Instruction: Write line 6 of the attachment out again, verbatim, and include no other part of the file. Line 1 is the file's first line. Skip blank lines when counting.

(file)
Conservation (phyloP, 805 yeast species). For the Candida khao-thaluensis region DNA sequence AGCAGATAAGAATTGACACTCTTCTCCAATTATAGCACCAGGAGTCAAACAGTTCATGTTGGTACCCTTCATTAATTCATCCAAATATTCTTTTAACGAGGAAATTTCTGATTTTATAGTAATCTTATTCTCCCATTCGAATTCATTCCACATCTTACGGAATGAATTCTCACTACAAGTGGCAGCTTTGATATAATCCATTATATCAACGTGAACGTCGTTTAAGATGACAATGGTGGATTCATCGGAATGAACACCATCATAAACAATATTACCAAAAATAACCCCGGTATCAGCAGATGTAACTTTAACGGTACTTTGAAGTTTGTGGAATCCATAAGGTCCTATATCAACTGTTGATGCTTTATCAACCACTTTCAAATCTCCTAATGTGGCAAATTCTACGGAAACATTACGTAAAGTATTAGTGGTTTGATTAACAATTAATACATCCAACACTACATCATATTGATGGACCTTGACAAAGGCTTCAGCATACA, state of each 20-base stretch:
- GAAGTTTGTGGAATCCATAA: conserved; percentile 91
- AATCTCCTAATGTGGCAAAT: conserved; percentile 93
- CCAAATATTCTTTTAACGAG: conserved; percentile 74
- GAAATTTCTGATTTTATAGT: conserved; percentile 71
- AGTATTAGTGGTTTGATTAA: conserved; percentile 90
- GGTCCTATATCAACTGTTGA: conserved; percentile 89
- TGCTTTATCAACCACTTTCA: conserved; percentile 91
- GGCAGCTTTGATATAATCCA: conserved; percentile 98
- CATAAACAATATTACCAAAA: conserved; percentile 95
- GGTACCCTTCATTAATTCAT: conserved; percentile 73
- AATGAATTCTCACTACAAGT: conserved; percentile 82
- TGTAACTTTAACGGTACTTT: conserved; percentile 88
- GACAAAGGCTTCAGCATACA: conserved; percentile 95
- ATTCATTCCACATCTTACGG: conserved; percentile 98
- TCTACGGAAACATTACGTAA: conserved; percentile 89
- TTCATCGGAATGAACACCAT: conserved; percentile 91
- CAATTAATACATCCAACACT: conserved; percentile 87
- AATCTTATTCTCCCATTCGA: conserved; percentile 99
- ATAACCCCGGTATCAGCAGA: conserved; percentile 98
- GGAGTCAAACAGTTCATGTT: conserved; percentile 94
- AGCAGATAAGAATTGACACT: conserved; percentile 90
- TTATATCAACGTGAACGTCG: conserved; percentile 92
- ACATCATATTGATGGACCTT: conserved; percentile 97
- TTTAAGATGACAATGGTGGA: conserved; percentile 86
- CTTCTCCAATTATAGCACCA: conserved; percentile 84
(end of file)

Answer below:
- AGTATTAGTGGTTTGATTAA: conserved; percentile 90